Heads in the Sand
The New Reality for Customer Engagement
Date: 5/31/2018 @ 1 p.m. ET
Heads in the Sand
Meanwhile, more than half of the respondents said their IT departments had not performed a formal risk assessment to check their organization's level of security risk. Says AT&T Labs' Bellovin: "The fact that viruses and bugs are showing up inside firewalls, which so many CIOs still believe will protect them-is a real warning sign." Adds Schneier: "Most CIOs still have their heads in the sand."
CERT's Spafford says the problem starts with programmers who don't understand security issues, and system administrators and CIOs who are either insufficiently concerned about security or going to the wrong sources for advice and protection. "There are a lot of solutions out there that aren't too far removed from snake oil," he says.
In addition, too many CIOs think most security threats are overstated-by government officials, in the media, and by vendors and consultants with something to sell. "All this talk about the sky falling or our lack of security on the public Internet destroying us is nonsense," says Craig Miller, a CTO for Johannesburg, Africa-based Dimension Data p.l.c., an Internet services company. "The fact is we now have the knowledge to engineer around it. Provided everybody is diligent, you can keep things working."
But there's the rub: Not all companies are diligent. The threats of "doomsday" worms, breakdowns and break-ins have become all too real, and companies can no longer afford to rely on one-time technological fixes or vendor assurances that aren't backed up by at least minimal service guarantees. The real danger is complacency, and that's especially bad news if the lines of code guarding the gates are riddled with defects.
Research conducted in 2000 by Watts Humphrey, a fellow at the Software Engineering Institute and formerly IBM's director of programming quality and process, showed that programmers inject an average of 100 defects into every 1,000 lines of code they write. Most programmers write code as fast as they can, compile it and worry about quality only later, once the product is in tests. "The fundamental problem," says Humphrey, "is that many defective programs work. Nobody catches the flaws. Nobody looks for them. So it's like a minefield that explodes on you later. More than 90 percent of all break-ins are taking advantage of defects in software. That's all Code Red is-something that takes advantage of a very common defect."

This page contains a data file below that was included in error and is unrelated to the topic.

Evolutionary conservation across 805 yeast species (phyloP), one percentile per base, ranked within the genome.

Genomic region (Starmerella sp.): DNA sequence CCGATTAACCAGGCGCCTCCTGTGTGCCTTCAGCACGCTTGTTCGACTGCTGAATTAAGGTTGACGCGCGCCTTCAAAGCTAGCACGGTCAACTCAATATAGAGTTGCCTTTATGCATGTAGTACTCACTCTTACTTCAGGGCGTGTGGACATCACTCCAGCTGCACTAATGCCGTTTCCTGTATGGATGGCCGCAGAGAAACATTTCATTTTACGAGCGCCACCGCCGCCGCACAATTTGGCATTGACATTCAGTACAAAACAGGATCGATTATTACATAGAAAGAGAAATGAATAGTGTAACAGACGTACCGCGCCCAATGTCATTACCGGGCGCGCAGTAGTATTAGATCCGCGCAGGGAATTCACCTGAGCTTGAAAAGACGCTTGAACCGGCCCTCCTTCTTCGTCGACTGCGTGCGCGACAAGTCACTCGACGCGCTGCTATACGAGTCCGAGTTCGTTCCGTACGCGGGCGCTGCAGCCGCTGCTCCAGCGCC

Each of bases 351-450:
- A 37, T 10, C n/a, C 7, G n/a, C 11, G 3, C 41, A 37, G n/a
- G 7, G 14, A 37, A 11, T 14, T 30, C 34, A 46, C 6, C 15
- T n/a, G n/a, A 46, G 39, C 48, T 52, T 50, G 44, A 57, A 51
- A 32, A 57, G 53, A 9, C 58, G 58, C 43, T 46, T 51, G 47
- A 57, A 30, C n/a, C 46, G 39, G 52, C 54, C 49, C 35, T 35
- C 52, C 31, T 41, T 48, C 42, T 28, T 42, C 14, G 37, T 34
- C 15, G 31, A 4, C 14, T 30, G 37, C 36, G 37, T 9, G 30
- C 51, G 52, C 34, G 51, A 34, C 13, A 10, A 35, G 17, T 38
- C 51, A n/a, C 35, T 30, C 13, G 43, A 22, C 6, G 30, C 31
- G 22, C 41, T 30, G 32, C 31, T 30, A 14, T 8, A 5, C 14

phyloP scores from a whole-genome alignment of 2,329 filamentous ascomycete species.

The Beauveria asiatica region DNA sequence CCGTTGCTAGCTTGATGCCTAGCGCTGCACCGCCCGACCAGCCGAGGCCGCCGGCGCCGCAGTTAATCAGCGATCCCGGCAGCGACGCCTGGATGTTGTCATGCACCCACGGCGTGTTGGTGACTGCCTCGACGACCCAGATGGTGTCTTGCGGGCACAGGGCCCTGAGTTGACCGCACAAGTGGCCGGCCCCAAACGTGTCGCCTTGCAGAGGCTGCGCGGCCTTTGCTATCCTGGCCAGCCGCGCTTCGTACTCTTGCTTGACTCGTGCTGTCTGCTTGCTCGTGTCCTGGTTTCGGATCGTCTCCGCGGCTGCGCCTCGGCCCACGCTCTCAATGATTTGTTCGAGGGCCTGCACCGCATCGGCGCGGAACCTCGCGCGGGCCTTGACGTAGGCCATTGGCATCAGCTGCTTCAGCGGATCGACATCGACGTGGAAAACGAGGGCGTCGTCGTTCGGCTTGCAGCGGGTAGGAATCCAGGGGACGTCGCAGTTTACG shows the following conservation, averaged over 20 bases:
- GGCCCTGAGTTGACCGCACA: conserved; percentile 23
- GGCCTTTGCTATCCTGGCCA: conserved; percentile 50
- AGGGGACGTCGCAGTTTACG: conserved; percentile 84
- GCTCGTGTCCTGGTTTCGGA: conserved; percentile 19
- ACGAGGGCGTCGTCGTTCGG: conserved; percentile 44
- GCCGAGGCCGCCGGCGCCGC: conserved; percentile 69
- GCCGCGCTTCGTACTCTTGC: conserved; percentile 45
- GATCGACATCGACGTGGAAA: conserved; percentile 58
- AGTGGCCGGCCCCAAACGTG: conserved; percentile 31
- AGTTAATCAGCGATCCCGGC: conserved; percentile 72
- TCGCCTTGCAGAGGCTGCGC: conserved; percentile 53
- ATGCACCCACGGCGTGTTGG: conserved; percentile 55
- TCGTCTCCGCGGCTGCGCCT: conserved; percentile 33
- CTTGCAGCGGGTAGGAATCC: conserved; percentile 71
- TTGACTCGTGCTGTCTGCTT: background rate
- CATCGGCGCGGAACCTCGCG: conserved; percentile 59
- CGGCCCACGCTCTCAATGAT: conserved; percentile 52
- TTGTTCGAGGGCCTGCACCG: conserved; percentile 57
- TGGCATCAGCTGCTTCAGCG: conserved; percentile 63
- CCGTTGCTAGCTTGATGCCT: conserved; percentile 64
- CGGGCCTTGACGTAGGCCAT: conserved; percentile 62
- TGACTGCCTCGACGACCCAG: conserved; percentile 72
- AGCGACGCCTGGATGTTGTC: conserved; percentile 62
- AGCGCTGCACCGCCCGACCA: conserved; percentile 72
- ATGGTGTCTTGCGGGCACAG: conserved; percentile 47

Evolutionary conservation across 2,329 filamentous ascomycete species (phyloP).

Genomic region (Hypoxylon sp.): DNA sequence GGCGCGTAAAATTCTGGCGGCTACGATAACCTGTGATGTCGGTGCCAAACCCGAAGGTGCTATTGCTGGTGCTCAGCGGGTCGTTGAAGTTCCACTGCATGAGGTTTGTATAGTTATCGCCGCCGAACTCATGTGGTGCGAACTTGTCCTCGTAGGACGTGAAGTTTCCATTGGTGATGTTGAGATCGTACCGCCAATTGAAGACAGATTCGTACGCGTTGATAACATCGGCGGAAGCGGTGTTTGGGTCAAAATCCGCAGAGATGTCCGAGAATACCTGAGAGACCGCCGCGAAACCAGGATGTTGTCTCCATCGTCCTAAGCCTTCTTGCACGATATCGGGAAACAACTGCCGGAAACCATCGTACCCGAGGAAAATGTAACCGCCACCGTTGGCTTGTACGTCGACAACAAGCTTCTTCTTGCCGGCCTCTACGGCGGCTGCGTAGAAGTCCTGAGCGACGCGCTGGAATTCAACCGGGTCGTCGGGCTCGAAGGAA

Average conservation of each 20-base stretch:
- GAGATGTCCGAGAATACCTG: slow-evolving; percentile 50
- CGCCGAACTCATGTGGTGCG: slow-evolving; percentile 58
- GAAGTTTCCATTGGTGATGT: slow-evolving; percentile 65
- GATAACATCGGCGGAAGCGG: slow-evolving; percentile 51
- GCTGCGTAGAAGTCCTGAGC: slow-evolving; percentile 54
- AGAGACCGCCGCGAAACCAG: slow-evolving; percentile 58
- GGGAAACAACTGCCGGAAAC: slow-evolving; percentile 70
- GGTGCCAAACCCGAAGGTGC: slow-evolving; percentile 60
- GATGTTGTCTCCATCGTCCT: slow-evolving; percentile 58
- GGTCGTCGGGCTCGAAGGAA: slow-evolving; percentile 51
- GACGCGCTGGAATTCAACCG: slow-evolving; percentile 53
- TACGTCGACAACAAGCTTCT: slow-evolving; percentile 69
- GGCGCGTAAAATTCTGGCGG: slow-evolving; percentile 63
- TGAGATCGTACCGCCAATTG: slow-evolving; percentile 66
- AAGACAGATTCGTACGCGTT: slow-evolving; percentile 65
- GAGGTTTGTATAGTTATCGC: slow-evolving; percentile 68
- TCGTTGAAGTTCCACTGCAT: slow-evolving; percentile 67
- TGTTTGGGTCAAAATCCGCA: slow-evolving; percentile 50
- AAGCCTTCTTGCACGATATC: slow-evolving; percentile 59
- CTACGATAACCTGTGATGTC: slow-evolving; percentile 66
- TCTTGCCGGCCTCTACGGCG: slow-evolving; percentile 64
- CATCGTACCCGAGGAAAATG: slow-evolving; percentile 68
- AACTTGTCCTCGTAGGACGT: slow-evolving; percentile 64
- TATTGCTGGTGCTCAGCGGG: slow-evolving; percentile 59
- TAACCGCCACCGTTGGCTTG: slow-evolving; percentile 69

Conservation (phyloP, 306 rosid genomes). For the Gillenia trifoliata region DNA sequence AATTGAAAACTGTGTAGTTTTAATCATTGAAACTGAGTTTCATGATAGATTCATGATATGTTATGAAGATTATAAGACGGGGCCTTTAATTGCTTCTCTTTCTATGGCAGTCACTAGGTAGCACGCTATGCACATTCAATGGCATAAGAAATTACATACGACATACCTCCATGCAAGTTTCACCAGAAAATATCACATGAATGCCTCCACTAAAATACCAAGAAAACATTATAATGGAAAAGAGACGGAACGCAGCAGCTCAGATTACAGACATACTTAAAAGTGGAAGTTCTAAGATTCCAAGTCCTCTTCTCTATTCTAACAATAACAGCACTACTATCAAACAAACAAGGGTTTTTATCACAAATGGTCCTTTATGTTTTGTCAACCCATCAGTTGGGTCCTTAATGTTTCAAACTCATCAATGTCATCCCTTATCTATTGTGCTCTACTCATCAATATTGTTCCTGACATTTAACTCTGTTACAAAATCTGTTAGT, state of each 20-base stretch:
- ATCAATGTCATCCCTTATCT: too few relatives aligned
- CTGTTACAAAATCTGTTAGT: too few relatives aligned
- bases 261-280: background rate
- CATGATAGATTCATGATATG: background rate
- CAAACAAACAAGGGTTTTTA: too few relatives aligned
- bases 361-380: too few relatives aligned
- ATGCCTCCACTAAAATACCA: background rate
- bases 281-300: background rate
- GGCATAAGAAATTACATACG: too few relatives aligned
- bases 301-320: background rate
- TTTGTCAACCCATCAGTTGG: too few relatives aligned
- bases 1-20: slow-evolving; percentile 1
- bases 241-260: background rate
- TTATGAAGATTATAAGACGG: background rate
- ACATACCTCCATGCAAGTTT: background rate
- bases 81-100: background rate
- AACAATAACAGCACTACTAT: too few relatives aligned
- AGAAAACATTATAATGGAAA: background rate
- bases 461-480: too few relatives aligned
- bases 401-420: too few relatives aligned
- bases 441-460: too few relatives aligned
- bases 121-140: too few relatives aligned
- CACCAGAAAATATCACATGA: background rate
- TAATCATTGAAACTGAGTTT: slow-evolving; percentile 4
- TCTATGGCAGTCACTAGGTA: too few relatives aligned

To be sure, the modern world would be unimaginable without software and the Net. But the challenges of the new millennium, say experts, will be to exterminate the most pernicious bugs, bolster security and bring software quality and security to the same levels of safety and reliability that we already expect from our cars, refrigerators and televisions.
Unfortunately, software is exempt from most lemon laws and product liability suits, and software engineering remains a fairly primitive activity. The vast majority of computer code is still handcrafted from raw programming languages by artisans using techniques they neither measure nor can repeat consistently. "It's like musket-making before Eli Whitney," says Brad Cox, a professor and computer and distance-learning expert. "If we're ever going to lick this security crisis, we're going to have to stop this hand-to-mouth, every-programmer-builds-everything-from-the-ground-up, preindustrial approach."